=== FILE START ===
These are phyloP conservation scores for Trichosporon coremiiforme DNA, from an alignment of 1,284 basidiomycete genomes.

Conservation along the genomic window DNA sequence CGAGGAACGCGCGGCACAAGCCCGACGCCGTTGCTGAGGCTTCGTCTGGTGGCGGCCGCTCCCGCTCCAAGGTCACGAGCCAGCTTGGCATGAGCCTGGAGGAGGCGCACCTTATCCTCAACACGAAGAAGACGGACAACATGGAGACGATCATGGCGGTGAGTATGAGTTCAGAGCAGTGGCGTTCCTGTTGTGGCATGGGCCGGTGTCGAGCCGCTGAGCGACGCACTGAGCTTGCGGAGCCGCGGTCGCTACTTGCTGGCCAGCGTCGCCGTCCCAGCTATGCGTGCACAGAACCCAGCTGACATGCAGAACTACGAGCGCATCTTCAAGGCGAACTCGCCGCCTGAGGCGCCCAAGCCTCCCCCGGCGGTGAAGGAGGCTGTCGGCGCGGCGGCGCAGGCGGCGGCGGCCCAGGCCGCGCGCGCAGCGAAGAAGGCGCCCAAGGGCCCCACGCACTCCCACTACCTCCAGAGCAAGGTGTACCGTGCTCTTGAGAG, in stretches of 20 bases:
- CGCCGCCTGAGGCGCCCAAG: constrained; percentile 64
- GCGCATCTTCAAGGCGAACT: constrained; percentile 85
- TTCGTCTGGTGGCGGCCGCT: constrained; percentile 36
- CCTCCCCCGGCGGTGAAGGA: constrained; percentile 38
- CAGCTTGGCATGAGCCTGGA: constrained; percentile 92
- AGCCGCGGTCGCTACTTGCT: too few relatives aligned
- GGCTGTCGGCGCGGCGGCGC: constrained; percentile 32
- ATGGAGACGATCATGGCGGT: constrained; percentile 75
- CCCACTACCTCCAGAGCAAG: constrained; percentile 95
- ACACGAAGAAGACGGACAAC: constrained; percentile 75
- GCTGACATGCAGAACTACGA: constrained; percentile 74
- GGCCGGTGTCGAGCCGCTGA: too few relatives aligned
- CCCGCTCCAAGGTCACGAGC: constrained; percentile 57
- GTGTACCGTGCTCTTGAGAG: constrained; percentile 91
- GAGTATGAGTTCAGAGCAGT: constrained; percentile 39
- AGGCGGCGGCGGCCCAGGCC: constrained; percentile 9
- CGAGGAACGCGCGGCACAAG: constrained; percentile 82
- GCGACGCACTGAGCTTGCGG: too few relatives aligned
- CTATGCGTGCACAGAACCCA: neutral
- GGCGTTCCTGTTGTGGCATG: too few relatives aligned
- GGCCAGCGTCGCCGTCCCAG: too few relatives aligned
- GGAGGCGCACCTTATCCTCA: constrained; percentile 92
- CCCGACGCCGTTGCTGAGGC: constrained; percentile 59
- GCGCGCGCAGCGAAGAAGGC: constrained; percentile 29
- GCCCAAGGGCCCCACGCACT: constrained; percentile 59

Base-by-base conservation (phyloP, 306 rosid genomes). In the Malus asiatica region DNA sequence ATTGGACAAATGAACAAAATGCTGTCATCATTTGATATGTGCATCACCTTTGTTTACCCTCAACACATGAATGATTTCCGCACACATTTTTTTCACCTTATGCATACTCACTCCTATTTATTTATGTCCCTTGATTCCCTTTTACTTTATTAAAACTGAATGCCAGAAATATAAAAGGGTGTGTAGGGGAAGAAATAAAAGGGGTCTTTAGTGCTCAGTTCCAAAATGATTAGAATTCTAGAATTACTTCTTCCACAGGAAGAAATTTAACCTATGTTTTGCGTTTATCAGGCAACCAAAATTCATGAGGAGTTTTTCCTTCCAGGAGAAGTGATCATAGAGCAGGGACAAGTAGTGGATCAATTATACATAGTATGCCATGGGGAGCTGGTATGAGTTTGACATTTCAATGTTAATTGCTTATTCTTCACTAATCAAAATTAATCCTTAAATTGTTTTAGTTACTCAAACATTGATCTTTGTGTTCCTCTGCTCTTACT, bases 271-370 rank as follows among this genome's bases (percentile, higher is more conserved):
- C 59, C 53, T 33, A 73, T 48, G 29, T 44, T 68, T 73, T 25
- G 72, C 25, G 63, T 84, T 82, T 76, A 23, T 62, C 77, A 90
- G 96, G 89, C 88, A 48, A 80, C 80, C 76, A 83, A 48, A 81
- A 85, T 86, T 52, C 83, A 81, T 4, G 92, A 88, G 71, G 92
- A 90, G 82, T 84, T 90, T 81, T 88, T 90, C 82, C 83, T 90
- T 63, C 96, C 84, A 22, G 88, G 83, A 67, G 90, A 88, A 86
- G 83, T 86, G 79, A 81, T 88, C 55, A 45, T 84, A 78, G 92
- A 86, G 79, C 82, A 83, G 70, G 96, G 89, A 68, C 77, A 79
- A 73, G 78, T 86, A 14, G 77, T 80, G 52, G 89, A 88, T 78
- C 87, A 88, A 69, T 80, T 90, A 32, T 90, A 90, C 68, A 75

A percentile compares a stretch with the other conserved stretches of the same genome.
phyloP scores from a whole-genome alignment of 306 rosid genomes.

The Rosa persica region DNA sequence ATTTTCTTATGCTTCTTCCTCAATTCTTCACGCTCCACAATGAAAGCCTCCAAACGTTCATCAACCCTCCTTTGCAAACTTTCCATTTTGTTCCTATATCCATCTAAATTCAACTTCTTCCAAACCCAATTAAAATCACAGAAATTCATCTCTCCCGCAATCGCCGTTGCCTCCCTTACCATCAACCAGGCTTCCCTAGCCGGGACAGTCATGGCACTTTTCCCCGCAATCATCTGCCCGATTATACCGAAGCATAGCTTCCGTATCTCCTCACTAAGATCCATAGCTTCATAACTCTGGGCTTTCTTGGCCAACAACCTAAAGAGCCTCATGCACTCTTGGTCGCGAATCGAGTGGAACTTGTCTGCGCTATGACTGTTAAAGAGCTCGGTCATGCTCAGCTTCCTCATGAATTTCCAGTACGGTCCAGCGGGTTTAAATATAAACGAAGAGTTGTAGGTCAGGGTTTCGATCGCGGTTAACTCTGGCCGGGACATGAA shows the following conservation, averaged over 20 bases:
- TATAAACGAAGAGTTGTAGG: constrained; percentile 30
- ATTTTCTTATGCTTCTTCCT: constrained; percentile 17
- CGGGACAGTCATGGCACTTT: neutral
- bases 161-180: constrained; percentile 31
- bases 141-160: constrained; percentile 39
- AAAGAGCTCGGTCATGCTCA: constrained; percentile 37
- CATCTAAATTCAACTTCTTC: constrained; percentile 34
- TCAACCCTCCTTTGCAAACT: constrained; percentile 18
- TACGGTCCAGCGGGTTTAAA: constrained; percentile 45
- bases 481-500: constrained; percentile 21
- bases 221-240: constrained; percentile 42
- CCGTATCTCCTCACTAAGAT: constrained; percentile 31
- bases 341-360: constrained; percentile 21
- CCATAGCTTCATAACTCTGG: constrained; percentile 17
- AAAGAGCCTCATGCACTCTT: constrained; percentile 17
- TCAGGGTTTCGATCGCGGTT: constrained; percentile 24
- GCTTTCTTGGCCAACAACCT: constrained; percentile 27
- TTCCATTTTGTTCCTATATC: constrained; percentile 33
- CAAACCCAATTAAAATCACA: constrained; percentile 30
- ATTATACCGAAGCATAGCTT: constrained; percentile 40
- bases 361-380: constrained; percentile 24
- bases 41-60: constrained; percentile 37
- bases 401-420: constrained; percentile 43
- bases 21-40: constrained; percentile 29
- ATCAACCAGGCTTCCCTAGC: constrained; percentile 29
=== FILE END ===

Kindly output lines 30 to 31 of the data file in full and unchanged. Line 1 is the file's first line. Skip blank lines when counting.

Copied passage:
- G 72, C 25, G 63, T 84, T 82, T 76, A 23, T 62, C 77, A 90
- G 96, G 89, C 88, A 48, A 80, C 80, C 76, A 83, A 48, A 81